It’s been an unlikely success story, but one that is becoming increasingly familiar in Hollywood that with the right talent, the right motivation, the right execution, seemingly dead franchises are rising from the grave and against all odds are thundering their way into mainstream popularity.
You needn’t look any further than the past 12 months with images of The Joker plastered proudly on high street fashion t-shirts triggering a sensation of “where have you been?” for the Clown Prince of Crime, with hindsight now unthinkable that the most marketable screen villain of all time had been off our screens for two decades. Only five years ago, they were talking about not making any more James Bond movies, but it took guts and a lot of foresight to reboot the character back to his roots, and it worked magnificently with a new 007 for the 21st century.
Similarly in 2005, when the final episode of Enterprise aired, for the first time in it’s long and glorious history, Paramount had no Star Trek t.v. or film in production, and no plans for that to change anytime soon. The double whammy of fans being tired of the adventures of Captain Jean-Luc Picard and a few misfire t.v. shows resulted in a down time for Trek, which again many were saying would be the death of a franchise that forever had a loyal but fairly limited cult fanbase, and even those were getting bored of it’s output.
But just one year later, one year after Star Trek was at it’s lowest point, J.J. Abrams, possibly the most powerful man in entertainment saw a vision and had the balls to take this franchise into an avenue you can’t imagine anyone else would dare. And now comes spring 2009, and rest assured, all misgivings you have ever had about a Star Trek reboot should now be thrown out the window, this very instant. Trek delivers, BIG TIME. This isn’t just speaking from someone who loved Zack Snyder’s Watchmen, it’s not from someone who is recommending the movie only to those who loved the original material, this is from someone who loves Star Trek but also loves big budget science fiction, and there’s been no movie like this for a very long time.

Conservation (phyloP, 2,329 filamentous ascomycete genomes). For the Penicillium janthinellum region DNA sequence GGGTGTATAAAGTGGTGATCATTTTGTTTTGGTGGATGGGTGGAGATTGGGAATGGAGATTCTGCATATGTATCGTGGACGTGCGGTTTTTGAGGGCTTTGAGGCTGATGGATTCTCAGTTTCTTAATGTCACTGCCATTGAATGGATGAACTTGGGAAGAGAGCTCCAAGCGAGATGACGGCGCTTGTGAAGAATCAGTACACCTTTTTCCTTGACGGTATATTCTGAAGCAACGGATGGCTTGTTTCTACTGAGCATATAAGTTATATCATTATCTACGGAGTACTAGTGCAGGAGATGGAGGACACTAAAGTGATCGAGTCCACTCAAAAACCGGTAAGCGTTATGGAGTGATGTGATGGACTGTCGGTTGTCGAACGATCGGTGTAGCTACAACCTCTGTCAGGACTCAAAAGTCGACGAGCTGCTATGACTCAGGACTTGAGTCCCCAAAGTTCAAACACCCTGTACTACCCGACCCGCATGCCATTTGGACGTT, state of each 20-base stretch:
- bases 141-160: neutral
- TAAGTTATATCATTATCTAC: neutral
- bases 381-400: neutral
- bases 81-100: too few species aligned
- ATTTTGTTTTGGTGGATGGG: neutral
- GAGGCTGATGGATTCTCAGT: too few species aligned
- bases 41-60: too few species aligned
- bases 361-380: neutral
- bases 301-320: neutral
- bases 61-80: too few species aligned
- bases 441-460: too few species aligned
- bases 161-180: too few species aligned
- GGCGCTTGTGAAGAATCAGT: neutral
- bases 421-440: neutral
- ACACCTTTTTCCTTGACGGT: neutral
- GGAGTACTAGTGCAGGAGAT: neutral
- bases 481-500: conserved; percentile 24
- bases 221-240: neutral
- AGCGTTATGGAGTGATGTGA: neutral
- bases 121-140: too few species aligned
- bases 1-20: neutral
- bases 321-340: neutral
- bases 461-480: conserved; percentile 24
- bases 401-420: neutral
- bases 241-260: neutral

Whether you have ever loved any incarnation of Star Trek, whether you have loved Serenity, Battlestar Galatica, Star Wars or even if you are new to any of those franchises. Your going to love this. Star Trek is the perfect platform for a newbie and just like over the past decade comic books have become cool, now so will Star Trek. And fanboys shouldn’t become bitter about it, they should embrace it because this series should now live long and prosper and there’s more than enough here to satisfy what you have come to expect from this franchise.
Writers Alex Kurtzman and Roberto Orci, with far more attention to detail than they ever paid to the Transformers mythology, have put together a carefully well thought out reasoning for a reboot, which is of course the only reboot in film history which manages to keep continuity. It’s never quite been done like this before and I can’t imagine any reboot coming anywhere near to being this successful ever again. They haven’t simply made another Superman Returns which struggled to form it’s own identity and was constantly been held down by what went before it, this Trek has new refreshing life and no restrictions on where it can go, for at least the next ten years.
With a new Terminator movie just weeks away on the horizon, I sincerely hope they have been as wise too in thinking about the bigger picture.